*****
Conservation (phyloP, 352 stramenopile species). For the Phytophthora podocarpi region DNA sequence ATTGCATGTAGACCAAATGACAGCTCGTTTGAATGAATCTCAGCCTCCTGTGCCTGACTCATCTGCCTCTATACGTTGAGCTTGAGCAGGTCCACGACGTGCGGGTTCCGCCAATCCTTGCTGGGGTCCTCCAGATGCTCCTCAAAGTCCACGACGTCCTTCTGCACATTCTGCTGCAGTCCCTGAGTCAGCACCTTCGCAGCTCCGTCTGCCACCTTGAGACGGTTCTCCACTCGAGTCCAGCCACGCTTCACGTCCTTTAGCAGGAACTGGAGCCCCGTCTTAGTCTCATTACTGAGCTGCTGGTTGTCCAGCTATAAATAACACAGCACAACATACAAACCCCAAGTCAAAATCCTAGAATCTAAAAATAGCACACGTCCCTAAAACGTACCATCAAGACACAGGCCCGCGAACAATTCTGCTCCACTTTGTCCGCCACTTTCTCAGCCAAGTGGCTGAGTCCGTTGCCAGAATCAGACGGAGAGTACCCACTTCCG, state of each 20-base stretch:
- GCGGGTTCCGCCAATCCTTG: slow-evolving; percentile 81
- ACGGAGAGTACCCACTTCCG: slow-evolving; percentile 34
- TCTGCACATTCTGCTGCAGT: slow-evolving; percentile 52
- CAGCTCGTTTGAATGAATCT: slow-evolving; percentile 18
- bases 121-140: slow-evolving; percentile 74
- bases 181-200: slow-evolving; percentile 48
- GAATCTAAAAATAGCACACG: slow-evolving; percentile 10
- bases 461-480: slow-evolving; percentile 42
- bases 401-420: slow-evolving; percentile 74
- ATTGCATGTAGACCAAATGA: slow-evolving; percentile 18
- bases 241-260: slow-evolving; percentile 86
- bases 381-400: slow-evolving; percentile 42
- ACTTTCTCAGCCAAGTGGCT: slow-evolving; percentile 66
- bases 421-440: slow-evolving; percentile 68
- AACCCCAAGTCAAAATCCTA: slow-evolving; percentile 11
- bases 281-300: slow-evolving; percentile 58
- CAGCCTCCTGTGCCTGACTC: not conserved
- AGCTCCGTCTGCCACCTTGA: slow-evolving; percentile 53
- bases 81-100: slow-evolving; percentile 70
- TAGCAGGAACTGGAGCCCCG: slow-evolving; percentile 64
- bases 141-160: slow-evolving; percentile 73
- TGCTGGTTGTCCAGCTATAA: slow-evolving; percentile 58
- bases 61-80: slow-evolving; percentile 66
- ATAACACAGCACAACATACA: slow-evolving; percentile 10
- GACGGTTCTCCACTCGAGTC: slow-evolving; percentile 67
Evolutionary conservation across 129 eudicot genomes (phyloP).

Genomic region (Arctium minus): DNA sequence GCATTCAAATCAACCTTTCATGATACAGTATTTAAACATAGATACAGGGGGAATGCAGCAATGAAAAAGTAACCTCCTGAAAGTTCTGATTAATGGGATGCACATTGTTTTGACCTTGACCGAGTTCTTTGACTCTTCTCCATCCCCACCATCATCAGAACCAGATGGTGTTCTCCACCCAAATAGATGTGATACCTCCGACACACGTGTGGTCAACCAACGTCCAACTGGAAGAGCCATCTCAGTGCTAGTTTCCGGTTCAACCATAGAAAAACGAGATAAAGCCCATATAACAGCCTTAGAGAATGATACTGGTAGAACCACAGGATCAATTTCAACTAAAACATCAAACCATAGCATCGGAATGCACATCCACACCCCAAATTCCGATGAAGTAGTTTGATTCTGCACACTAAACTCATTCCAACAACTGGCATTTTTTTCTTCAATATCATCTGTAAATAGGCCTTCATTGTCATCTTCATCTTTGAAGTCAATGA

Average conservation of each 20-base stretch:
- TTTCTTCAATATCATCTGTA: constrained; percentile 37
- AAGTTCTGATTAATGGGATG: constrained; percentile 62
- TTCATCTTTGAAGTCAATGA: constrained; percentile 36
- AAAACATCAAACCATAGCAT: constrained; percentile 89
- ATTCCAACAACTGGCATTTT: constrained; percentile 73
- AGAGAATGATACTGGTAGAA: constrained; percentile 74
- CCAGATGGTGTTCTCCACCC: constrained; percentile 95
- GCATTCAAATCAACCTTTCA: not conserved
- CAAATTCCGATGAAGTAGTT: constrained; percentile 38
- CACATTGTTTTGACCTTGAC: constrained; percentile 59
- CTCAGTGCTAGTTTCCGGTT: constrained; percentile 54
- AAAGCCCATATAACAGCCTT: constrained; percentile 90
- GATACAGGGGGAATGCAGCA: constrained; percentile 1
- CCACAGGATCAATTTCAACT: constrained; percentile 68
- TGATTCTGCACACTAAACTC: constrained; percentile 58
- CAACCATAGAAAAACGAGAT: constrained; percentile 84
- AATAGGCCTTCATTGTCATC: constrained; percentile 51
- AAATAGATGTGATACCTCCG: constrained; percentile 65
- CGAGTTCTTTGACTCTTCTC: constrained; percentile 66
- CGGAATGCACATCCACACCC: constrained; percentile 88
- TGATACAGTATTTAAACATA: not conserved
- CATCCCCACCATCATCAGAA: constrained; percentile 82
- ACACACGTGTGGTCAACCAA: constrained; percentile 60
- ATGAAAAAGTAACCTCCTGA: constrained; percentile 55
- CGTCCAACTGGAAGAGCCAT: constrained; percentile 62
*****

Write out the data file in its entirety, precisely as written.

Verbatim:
Conservation (phyloP, 352 stramenopile species). For the Phytophthora podocarpi region DNA sequence ATTGCATGTAGACCAAATGACAGCTCGTTTGAATGAATCTCAGCCTCCTGTGCCTGACTCATCTGCCTCTATACGTTGAGCTTGAGCAGGTCCACGACGTGCGGGTTCCGCCAATCCTTGCTGGGGTCCTCCAGATGCTCCTCAAAGTCCACGACGTCCTTCTGCACATTCTGCTGCAGTCCCTGAGTCAGCACCTTCGCAGCTCCGTCTGCCACCTTGAGACGGTTCTCCACTCGAGTCCAGCCACGCTTCACGTCCTTTAGCAGGAACTGGAGCCCCGTCTTAGTCTCATTACTGAGCTGCTGGTTGTCCAGCTATAAATAACACAGCACAACATACAAACCCCAAGTCAAAATCCTAGAATCTAAAAATAGCACACGTCCCTAAAACGTACCATCAAGACACAGGCCCGCGAACAATTCTGCTCCACTTTGTCCGCCACTTTCTCAGCCAAGTGGCTGAGTCCGTTGCCAGAATCAGACGGAGAGTACCCACTTCCG, state of each 20-base stretch:
- GCGGGTTCCGCCAATCCTTG: slow-evolving; percentile 81
- ACGGAGAGTACCCACTTCCG: slow-evolving; percentile 34
- TCTGCACATTCTGCTGCAGT: slow-evolving; percentile 52
- CAGCTCGTTTGAATGAATCT: slow-evolving; percentile 18
- bases 121-140: slow-evolving; percentile 74
- bases 181-200: slow-evolving; percentile 48
- GAATCTAAAAATAGCACACG: slow-evolving; percentile 10
- bases 461-480: slow-evolving; percentile 42
- bases 401-420: slow-evolving; percentile 74
- ATTGCATGTAGACCAAATGA: slow-evolving; percentile 18
- bases 241-260: slow-evolving; percentile 86
- bases 381-400: slow-evolving; percentile 42
- ACTTTCTCAGCCAAGTGGCT: slow-evolving; percentile 66
- bases 421-440: slow-evolving; percentile 68
- AACCCCAAGTCAAAATCCTA: slow-evolving; percentile 11
- bases 281-300: slow-evolving; percentile 58
- CAGCCTCCTGTGCCTGACTC: not conserved
- AGCTCCGTCTGCCACCTTGA: slow-evolving; percentile 53
- bases 81-100: slow-evolving; percentile 70
- TAGCAGGAACTGGAGCCCCG: slow-evolving; percentile 64
- bases 141-160: slow-evolving; percentile 73
- TGCTGGTTGTCCAGCTATAA: slow-evolving; percentile 58
- bases 61-80: slow-evolving; percentile 66
- ATAACACAGCACAACATACA: slow-evolving; percentile 10
- GACGGTTCTCCACTCGAGTC: slow-evolving; percentile 67
Evolutionary conservation across 129 eudicot genomes (phyloP).

Genomic region (Arctium minus): DNA sequence GCATTCAAATCAACCTTTCATGATACAGTATTTAAACATAGATACAGGGGGAATGCAGCAATGAAAAAGTAACCTCCTGAAAGTTCTGATTAATGGGATGCACATTGTTTTGACCTTGACCGAGTTCTTTGACTCTTCTCCATCCCCACCATCATCAGAACCAGATGGTGTTCTCCACCCAAATAGATGTGATACCTCCGACACACGTGTGGTCAACCAACGTCCAACTGGAAGAGCCATCTCAGTGCTAGTTTCCGGTTCAACCATAGAAAAACGAGATAAAGCCCATATAACAGCCTTAGAGAATGATACTGGTAGAACCACAGGATCAATTTCAACTAAAACATCAAACCATAGCATCGGAATGCACATCCACACCCCAAATTCCGATGAAGTAGTTTGATTCTGCACACTAAACTCATTCCAACAACTGGCATTTTTTTCTTCAATATCATCTGTAAATAGGCCTTCATTGTCATCTTCATCTTTGAAGTCAATGA

Average conservation of each 20-base stretch:
- TTTCTTCAATATCATCTGTA: constrained; percentile 37
- AAGTTCTGATTAATGGGATG: constrained; percentile 62
- TTCATCTTTGAAGTCAATGA: constrained; percentile 36
- AAAACATCAAACCATAGCAT: constrained; percentile 89
- ATTCCAACAACTGGCATTTT: constrained; percentile 73
- AGAGAATGATACTGGTAGAA: constrained; percentile 74
- CCAGATGGTGTTCTCCACCC: constrained; percentile 95
- GCATTCAAATCAACCTTTCA: not conserved
- CAAATTCCGATGAAGTAGTT: constrained; percentile 38
- CACATTGTTTTGACCTTGAC: constrained; percentile 59
- CTCAGTGCTAGTTTCCGGTT: constrained; percentile 54
- AAAGCCCATATAACAGCCTT: constrained; percentile 90
- GATACAGGGGGAATGCAGCA: constrained; percentile 1
- CCACAGGATCAATTTCAACT: constrained; percentile 68
- TGATTCTGCACACTAAACTC: constrained; percentile 58
- CAACCATAGAAAAACGAGAT: constrained; percentile 84
- AATAGGCCTTCATTGTCATC: constrained; percentile 51
- AAATAGATGTGATACCTCCG: constrained; percentile 65
- CGAGTTCTTTGACTCTTCTC: constrained; percentile 66
- CGGAATGCACATCCACACCC: constrained; percentile 88
- TGATACAGTATTTAAACATA: not conserved
- CATCCCCACCATCATCAGAA: constrained; percentile 82
- ACACACGTGTGGTCAACCAA: constrained; percentile 60
- ATGAAAAAGTAACCTCCTGA: constrained; percentile 55
- CGTCCAACTGGAAGAGCCAT: constrained; percentile 62